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Soldiers come running through the wood in a huge crowd. After them come a bunch of horses. Alice finds her way out of the stampede and into a glade where the White King is sitting, writing in his notebook.
The King tells Alice that he's kept his promise, sending all his horses and all his men. Presumably they are going to try to put Humpty Dumpty together again. (Remember that crash at the end of Chapter 6? We think that was probably Humpty Dumpty falling off the wall.)
The King tells Alice to look for the Messengers, who went into town. Alice peers off into the distance and sees a man walking toward them, wriggling and skipping and generally making strange gestures. The King tells Alice that these gestures are Anglo-Saxon attitudes and that the messenger's name is Haigha.
Alice begins playing a word game with Haigha's name, thinking of other things that start with H – living on a Hill, eating Ham-Sandwiches and Hay, and so on.
The messenger arrives and the King is disturbed by his strange gestures. By a funny coincidence, Haigha has a bag of food with just what Alice imagined in her game – ham sandwiches and hay. The White King eats some of both and feels better.
The King asks the messenger what is happening in the town. The messenger says that the Lion and the Unicorn are fighting for the crown again.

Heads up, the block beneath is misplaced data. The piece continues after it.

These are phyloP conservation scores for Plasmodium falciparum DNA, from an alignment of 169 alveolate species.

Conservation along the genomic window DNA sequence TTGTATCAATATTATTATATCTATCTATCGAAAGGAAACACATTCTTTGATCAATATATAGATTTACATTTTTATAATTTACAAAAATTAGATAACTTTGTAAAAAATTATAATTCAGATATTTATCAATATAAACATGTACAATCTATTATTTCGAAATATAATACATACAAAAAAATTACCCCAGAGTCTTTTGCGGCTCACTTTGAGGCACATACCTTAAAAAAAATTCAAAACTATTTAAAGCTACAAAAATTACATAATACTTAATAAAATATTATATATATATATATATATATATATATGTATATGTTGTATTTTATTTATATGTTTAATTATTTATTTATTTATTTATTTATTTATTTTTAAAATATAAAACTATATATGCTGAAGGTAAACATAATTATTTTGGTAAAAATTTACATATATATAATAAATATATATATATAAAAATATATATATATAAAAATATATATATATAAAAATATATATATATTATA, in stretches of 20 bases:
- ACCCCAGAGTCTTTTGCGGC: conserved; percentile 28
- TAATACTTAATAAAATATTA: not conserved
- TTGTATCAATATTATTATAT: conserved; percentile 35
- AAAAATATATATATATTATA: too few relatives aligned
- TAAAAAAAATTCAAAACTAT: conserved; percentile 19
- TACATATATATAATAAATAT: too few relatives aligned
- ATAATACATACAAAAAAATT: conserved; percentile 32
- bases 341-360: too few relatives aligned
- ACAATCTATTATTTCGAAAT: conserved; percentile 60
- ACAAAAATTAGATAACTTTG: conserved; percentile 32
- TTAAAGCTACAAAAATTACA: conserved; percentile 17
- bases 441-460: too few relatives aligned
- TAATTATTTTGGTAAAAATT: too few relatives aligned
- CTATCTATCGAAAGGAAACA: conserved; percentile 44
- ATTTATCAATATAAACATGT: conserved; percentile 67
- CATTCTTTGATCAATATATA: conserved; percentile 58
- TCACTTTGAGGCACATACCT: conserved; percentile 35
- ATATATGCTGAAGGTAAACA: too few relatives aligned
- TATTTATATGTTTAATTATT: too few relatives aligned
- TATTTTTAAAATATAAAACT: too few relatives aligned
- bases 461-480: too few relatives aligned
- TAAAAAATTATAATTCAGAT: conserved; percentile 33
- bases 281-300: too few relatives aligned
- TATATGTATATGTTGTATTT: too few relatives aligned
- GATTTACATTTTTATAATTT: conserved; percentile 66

Verse Alert: Alice recites the nursery rhyme about the Lion and the Unicorn.
Alice asks the King if the one who wins the fight gets the crown. He says no.
Alice and the White King hurry toward the town to see the Lion and Unicorn fighting. They find the other messenger, Hatta, watching the fight, drinking tea, and eating bread and butter. We learn that Hatta is the messenger the White Queen mentioned who went to jail before his trial and crime.
The Lion and the Unicorn pause in their fight and everyone takes a ten-minute break for snacks. The refreshments are the same as the ones described in the nursery rhyme: white bread, brown bread, and plum cake.
The White Queen goes running by too fast for anyone to catch her. (Remember, Queens can move any number of squares at a time in chess, so her rapid movement is related to a move in the game.)
The Lion and Unicorn stop by to say hello to the king. The Unicorn sees Alice and is astonished, saying he didn't believe in children and thought they were imaginary monsters. Alice says that's what she thought about Unicorns. Alice and the Unicorn agree to believe in each other from now on.
Alice helps out by handing around the next food described in the nursery rhyme, the plum cake. At first she has trouble cutting it, but then they explain to her that it is a Looking-Glass cake; it gets handed around first and cut afterwards.
The drums begin in the distance. (As we're sure you remember, the last line of the nursery rhyme is about the Lion and Unicorn getting drummed out of town.)
Alice is frightened by the drums and jumps to her feet, leaping over a brook in the process –